Diffusion limitations and Michaelis–Menten kinetics as drivers of combined temperature and moisture effects on carbon fluxes of mineral soils
Citable Link (URL):http://resolver.sub.uni-goettingen.de/purl?gs-1/15378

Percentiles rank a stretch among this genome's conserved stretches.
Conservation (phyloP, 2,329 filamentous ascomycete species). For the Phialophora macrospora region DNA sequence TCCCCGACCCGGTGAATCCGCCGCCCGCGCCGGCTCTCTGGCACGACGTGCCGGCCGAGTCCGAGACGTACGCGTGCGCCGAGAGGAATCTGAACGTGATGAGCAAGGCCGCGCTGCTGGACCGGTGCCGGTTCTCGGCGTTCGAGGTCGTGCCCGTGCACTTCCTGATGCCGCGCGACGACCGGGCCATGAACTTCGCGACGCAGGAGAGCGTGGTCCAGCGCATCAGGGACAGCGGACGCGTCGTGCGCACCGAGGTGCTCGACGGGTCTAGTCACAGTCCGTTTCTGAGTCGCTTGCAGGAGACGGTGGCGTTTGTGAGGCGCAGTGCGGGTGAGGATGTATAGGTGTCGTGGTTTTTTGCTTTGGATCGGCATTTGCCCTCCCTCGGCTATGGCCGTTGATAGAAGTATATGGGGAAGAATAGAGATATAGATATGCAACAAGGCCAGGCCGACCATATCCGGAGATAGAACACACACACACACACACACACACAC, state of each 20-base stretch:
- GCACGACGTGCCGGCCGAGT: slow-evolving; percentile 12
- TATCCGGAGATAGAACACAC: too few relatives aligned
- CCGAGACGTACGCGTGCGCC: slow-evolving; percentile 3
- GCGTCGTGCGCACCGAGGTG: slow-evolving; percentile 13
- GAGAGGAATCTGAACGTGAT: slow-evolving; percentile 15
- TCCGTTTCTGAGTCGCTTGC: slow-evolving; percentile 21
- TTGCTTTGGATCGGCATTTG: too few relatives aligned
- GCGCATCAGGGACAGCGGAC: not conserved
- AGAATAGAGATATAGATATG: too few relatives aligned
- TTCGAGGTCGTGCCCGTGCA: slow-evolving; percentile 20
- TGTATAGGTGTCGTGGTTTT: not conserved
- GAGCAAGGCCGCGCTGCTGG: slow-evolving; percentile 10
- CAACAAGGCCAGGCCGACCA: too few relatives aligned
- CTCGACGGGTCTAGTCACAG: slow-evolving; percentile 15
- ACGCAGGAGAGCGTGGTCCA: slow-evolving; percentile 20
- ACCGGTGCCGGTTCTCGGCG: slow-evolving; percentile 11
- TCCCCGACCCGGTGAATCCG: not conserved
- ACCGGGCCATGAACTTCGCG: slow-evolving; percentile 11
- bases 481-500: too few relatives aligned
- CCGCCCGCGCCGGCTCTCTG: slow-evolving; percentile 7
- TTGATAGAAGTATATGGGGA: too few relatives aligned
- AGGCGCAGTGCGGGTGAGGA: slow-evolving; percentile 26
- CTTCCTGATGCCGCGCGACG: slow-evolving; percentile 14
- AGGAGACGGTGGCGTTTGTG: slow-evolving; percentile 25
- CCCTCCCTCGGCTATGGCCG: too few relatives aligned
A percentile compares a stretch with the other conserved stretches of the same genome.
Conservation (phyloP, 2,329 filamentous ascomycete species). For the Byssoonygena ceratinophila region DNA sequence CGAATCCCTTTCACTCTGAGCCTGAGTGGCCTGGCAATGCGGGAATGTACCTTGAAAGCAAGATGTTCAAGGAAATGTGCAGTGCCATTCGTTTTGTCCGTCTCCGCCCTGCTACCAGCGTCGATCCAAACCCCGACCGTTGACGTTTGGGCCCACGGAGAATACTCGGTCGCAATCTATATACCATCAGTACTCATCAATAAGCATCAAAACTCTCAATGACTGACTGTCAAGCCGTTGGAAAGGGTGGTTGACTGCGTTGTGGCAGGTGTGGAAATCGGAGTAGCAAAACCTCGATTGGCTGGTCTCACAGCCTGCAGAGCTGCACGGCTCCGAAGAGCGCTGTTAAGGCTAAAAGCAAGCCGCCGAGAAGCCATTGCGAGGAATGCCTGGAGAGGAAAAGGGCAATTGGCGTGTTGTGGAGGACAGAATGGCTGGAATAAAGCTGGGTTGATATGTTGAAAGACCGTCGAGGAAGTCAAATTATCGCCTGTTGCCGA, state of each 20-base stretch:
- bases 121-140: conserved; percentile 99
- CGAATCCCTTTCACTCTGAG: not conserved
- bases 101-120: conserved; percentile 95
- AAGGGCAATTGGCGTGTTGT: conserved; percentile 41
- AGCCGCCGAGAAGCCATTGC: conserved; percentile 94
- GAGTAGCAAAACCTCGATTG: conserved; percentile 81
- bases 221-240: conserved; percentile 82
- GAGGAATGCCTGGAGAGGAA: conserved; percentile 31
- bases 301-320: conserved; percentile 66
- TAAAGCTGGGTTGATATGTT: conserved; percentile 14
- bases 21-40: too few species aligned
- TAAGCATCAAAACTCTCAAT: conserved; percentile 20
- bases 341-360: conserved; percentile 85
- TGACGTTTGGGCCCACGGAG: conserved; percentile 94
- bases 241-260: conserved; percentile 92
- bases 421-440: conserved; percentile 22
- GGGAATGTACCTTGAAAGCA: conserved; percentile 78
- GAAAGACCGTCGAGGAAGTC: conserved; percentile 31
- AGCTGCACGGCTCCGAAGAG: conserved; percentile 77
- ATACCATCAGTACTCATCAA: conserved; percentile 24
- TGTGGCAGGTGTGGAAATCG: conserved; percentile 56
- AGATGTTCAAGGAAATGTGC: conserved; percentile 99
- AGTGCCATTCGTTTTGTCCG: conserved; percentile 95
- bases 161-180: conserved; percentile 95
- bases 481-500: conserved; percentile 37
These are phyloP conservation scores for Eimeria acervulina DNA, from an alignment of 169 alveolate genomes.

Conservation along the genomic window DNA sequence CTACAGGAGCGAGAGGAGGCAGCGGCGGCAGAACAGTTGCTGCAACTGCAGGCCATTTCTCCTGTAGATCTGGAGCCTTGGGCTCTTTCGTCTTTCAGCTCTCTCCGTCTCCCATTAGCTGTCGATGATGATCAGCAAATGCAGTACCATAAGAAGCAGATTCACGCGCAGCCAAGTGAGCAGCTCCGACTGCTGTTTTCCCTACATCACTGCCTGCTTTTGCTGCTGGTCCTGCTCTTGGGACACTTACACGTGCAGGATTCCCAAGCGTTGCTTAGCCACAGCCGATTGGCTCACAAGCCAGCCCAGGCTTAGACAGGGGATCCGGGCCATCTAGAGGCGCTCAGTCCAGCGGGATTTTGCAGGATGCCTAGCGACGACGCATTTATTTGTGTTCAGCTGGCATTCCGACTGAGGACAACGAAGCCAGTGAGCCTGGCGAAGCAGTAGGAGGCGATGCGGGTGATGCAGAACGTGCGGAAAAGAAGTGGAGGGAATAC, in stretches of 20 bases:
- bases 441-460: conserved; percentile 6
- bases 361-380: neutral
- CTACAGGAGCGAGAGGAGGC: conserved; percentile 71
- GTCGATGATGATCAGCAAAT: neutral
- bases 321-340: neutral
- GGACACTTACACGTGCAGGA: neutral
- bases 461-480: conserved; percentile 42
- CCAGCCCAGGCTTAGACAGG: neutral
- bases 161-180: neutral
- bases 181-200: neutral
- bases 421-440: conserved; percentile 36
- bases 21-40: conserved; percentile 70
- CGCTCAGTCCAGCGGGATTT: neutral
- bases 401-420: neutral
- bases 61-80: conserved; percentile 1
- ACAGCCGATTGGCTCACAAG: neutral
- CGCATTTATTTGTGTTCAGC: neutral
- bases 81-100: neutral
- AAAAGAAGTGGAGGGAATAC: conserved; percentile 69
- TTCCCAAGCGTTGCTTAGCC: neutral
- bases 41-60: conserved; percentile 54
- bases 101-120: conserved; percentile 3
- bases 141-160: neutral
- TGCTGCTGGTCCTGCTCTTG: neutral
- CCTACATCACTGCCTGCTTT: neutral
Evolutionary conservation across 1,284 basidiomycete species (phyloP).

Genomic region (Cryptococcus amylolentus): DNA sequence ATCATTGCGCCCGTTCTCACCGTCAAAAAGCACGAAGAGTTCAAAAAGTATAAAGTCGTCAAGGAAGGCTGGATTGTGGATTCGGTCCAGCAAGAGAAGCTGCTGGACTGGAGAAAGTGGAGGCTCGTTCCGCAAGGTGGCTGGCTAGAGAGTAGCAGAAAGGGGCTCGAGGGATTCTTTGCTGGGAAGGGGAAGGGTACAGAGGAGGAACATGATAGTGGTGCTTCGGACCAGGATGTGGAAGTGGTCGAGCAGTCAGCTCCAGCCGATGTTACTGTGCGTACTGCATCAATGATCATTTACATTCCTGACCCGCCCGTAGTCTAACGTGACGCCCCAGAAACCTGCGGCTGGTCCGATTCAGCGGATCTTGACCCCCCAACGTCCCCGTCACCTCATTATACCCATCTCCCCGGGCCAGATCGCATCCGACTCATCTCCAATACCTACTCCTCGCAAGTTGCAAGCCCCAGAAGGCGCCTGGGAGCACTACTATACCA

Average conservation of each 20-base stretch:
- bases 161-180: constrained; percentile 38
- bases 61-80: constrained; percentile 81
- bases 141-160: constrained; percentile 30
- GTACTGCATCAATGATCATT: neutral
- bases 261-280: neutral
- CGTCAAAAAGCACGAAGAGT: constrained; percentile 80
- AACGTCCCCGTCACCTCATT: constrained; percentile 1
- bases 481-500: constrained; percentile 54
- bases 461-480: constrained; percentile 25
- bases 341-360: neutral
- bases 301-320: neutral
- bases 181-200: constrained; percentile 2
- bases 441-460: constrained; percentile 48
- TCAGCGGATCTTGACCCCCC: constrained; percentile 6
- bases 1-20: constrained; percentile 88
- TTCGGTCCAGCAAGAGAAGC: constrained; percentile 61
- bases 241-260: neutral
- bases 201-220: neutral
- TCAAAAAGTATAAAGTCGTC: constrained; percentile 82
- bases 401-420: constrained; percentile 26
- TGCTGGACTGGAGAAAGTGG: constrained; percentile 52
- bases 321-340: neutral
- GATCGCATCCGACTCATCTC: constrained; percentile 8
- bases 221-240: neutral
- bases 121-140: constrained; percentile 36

CO2 production in soils responds strongly to changes in temperature and moisture, but the magnitude of such responses at different timescales remains difficult to predict. Knowledge of the mechanisms leading to the often observed interactions in the effects of these drivers on soil CO2 emissions is especially limited. Here we test the ability of different soil carbon models to simulate responses measured in soils incubated at a range of moisture levels and cycled through 5, 20, and 35 C. We applied parameter optimization methods while modifying two structural components of models: (1) the reaction kinetics of decomposition and uptake and (2) the functions relating fluxes to soil moisture. We found that the observed interactive patterns were best simulated by a model using Michaelis–Menten decomposition kinetics combined with diffusion of dissolved carbon (C) and enzymes. In contrast, conventional empirical functions that scale decomposition rates directly were unable to properly simulate the main observed interactions. Our best model was able to explain 87% of the variation in the data. Model simulations revealed a central role of Michaelis– Menten kinetics as a driver of temperature sensitivity variations as well as a decoupling of decomposition and respiration C fluxes in the short and mid-term, with general sensitivities to temperature and moisture being more pronounced for respiration. Sensitivity to different model parameters was highest for those affecting diffusion limitations, followed by activation energies, the Michaelis–Menten constant, and carbon use efficiency. Testing against independent data strongly validated the model (R2 D 0:99) and highlighted the importance of initial soil C pool conditions. Our results demonstrate the importance of model structure and the central role of diffusion and reaction kinetics for simulating and understanding complex dynamics in soil C.